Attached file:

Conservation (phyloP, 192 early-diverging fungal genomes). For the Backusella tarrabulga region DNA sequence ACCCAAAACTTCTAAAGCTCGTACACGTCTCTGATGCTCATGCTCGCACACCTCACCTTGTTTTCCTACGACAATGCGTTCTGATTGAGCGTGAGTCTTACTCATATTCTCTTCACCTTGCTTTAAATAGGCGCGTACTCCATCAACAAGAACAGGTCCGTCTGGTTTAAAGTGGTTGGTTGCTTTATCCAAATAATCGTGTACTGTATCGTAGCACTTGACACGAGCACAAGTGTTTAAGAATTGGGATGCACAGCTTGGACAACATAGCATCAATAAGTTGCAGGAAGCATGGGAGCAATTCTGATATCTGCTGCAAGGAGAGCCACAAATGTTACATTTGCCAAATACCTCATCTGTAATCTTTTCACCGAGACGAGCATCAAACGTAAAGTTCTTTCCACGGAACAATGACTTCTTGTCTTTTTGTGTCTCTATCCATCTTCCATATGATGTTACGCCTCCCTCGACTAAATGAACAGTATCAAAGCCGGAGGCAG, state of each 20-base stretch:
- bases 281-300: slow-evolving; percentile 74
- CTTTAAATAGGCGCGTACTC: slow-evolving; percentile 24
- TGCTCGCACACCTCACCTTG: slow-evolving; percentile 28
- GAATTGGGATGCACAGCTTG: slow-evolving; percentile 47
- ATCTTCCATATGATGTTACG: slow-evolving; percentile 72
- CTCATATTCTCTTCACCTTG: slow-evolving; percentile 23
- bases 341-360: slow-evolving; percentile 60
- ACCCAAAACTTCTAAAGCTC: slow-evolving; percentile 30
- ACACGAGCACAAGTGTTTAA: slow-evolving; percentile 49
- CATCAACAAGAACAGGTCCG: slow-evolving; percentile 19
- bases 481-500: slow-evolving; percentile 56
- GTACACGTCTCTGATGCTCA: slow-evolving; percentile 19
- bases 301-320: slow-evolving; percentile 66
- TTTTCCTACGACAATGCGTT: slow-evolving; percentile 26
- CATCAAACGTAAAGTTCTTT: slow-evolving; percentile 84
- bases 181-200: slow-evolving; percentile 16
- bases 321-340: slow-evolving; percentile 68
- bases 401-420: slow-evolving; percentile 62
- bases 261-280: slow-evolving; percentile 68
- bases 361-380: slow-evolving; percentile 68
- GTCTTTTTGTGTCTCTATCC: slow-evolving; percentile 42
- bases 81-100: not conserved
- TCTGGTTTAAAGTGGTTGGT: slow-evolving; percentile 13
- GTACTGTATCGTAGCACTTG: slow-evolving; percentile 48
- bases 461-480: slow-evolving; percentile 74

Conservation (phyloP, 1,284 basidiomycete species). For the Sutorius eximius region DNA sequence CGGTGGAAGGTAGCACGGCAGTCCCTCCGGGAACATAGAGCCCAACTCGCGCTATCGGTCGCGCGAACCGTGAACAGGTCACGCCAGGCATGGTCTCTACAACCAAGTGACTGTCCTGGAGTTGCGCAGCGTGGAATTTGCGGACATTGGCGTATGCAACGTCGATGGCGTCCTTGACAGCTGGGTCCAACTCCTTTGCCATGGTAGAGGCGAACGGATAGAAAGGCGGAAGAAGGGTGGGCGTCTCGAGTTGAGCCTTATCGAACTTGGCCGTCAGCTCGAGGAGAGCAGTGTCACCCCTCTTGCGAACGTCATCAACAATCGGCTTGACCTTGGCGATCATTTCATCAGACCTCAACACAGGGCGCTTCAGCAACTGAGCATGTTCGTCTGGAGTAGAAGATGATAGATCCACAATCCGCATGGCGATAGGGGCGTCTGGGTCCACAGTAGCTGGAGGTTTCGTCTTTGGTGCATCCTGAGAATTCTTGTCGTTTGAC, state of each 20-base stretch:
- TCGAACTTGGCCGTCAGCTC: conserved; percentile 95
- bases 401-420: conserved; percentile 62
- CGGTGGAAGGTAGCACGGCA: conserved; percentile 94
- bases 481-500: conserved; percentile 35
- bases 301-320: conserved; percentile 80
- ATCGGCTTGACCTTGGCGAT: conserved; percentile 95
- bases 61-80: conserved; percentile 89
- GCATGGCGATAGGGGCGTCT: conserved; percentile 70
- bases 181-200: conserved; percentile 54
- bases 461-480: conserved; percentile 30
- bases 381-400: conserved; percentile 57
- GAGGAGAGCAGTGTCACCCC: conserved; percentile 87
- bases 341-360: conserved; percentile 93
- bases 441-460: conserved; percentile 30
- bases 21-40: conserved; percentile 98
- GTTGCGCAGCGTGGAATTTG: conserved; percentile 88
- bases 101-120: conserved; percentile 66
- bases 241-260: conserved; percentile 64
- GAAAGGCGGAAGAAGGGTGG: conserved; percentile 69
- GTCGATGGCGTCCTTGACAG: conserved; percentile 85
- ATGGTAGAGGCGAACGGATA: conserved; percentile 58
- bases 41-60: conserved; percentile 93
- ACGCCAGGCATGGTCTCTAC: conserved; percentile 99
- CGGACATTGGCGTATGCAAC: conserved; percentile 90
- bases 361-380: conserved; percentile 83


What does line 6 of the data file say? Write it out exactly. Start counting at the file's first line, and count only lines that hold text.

- ATCTTCCATATGATGTTACG: slow-evolving; percentile 72